The show jumps on at Middleburg Saturday

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The Middleburg Spring Races of 2020 were meant to be a celebration of the historic meet’s 100th running in mid-April. One hundred. Since 1921, horses and people have been racing around Glenwood Park, watching from the boxes nestled into the rocks, socializing behind open tailgates along the home stretch and admiring one of American jump racing’s great vistas.

Like all celebrations this year, everything is different. The coronavirus pandemic shut down the idea of the traditional April date, forced the cancelation of 14 other National Steeplechase Association race meetings and altered almost everything about the Middleburg Spring Races.

But the races are on. Saturday, the historic race meet hosts 11 races, 119 horses and a limited number of people. Race officials, trainers, jockeys and grooms will make the racing go. Emergency personnel and some important people from the Virginia Department of Health will also be there to make sure everything goes according to the protocols in place.

There will be no tailgates, no people in those box seats once frequented by President Kennedy, no antique cars following the dirt driveway, no food truck on the hill, no fancy hats sold in the tent behind the paddock.

“That part is so sad,” said Doug Fout, a steeplechase trainer, president of the race meet and clerk of the course at Glenwood. “For the first time in 44 years we had everything sold out. There wasn’t an empty spot, tailgate space, tent, anything. Everybody bought tickets. We were sold out by the end of March and had to turn our ticketing website off because people kept buying stuff. We had no more room . . . and we had to give all that money back.”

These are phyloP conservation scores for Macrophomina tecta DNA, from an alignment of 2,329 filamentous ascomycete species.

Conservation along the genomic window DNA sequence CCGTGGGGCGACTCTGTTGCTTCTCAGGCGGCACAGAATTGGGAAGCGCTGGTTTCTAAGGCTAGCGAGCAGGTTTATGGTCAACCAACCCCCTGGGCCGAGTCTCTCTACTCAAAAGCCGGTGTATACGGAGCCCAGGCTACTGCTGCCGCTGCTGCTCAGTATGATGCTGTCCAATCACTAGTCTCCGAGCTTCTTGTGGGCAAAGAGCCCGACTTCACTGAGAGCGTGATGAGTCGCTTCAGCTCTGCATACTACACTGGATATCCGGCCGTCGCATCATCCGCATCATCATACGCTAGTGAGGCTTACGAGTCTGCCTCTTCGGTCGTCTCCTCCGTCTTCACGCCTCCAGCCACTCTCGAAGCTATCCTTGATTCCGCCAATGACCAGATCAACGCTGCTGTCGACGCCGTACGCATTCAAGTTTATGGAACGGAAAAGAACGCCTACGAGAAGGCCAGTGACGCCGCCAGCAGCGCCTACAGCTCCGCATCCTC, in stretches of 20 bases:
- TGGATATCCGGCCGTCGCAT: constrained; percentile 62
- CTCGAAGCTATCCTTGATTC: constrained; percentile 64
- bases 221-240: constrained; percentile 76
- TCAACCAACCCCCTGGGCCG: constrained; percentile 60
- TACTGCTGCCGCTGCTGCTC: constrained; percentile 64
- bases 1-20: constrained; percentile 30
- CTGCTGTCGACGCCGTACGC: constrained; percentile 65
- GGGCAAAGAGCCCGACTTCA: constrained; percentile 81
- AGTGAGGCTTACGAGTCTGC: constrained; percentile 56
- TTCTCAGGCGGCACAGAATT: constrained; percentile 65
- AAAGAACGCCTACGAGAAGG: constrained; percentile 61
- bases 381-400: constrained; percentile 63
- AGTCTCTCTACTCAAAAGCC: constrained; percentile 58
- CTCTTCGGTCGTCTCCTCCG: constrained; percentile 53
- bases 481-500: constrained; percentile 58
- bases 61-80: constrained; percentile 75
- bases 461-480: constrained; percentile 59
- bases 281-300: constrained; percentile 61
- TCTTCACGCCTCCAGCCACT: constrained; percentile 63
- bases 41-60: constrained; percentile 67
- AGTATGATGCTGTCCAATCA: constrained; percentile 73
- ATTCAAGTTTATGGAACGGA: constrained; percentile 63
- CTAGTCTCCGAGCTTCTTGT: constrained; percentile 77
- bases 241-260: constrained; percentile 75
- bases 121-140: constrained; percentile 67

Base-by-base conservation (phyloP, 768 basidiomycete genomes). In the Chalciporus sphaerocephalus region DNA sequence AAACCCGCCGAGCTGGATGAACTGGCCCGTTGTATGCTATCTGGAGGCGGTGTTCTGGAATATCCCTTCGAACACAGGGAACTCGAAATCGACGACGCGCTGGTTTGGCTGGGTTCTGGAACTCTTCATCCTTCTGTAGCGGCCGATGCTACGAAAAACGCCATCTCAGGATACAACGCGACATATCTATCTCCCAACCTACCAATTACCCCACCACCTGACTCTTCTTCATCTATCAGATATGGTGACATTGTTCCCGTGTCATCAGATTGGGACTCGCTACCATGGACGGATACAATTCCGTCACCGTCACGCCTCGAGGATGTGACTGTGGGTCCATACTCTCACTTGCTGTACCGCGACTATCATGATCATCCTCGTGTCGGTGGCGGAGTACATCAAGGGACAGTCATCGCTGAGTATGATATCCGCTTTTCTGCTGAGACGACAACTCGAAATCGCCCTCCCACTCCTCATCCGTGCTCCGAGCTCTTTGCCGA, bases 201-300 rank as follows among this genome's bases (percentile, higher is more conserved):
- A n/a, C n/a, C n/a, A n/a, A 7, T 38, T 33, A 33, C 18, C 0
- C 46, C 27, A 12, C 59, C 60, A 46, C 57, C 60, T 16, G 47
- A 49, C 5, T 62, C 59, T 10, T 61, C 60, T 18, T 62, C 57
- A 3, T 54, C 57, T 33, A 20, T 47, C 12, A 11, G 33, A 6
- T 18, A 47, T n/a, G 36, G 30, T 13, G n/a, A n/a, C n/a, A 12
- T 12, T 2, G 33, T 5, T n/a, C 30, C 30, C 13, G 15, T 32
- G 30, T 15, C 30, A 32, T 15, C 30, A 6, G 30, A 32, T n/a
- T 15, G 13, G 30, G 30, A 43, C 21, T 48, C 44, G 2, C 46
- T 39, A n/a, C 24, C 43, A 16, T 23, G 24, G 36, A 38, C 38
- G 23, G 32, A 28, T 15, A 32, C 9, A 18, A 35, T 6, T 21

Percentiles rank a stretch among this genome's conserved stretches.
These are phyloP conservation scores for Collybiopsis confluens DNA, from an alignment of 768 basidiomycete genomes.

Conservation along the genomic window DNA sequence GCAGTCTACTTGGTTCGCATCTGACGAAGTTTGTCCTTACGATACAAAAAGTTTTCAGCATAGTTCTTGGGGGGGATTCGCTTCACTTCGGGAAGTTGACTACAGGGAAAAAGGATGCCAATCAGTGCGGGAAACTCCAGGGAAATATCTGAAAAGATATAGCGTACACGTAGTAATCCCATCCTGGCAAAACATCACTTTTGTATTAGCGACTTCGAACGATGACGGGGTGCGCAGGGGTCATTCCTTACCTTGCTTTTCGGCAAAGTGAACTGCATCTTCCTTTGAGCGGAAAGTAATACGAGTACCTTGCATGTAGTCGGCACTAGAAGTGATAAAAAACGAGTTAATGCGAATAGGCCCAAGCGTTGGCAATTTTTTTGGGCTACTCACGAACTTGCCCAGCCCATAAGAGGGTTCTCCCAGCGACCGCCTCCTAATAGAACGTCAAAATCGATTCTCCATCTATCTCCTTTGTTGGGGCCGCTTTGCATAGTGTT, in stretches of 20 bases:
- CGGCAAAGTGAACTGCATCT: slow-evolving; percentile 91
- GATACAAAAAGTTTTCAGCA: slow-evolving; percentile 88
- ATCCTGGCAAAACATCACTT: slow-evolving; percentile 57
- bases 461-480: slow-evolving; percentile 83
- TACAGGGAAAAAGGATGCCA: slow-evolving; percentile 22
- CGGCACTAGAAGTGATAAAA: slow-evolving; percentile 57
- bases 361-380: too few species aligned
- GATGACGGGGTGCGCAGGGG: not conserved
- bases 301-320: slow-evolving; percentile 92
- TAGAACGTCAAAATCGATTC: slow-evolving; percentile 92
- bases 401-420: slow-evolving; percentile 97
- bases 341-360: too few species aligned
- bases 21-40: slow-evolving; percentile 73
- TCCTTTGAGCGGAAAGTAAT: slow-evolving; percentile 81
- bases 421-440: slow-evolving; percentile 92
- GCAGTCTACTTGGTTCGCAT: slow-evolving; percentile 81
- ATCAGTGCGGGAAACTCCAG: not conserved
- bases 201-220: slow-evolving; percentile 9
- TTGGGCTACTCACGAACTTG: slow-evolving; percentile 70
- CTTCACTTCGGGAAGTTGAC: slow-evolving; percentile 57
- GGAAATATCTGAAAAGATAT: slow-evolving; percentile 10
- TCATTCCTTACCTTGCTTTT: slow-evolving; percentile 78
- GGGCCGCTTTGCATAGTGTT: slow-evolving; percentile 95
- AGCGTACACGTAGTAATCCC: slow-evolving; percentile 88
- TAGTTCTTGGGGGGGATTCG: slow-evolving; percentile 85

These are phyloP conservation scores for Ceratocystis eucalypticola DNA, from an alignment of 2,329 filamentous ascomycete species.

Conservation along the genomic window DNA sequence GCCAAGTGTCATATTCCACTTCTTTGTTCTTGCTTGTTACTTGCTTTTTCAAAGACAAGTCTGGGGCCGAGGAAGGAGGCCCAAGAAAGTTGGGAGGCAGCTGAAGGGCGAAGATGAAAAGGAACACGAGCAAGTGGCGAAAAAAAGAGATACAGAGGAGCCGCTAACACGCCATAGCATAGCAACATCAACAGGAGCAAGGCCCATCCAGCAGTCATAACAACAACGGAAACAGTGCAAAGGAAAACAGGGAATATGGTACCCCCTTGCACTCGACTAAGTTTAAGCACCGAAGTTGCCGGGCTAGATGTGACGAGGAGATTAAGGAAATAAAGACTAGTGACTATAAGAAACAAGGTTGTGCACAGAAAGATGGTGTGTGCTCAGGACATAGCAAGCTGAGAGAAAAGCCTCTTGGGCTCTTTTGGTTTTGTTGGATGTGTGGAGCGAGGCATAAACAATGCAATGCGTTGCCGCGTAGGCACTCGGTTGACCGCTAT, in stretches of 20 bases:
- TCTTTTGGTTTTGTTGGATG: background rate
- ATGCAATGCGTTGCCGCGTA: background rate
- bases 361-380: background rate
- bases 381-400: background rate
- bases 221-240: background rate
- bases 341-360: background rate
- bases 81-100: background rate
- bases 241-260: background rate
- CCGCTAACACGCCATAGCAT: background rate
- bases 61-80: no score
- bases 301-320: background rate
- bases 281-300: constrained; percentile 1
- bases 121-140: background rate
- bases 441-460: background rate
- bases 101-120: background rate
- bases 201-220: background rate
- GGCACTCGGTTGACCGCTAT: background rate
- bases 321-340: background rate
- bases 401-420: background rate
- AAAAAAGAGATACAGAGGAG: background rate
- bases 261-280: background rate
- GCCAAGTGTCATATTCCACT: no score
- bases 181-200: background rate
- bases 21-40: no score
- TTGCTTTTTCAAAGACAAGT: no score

Fout, his board, members of the Sports Council (a select group of supporters started by Fout’s father Paul) and others tapped as many sources as they could for $200,000 in purses, funded temporary barns to ensure social distancing in the stable area, reorganized the jockeys’ changing area, paid for extra sanitization of common areas and kept in fairly constant contact with the Department of Health and other experts. All people on the grounds must be checked in by 11:15 a.m. Saturday, at which point the Glenwood gates will be closed.

Fout singled out sponsor Merrill Lynch for staying on board, plus contributions from the Grassi family (in memory of Temple Gwathmey, namesake of the feature race), Peggy Steinman, Lauren Woolcott, Jacqueline Ohrstrom, Vivian Warren and Sharon Sheppard as key supporters plus the Virginia Equine Alliance, the Temple Gwathmey Steeplechase Foundation and the National Steeplechase Association’s reverted purse fund.

“Because of kind people who love the game for what it is and stepped up when we needed them we are able to do this,” Fout said. “That’s the only reason. The biggest thing it shows me is how many people care. It gives you an idea how tight this community is. It’s there, and it matters.”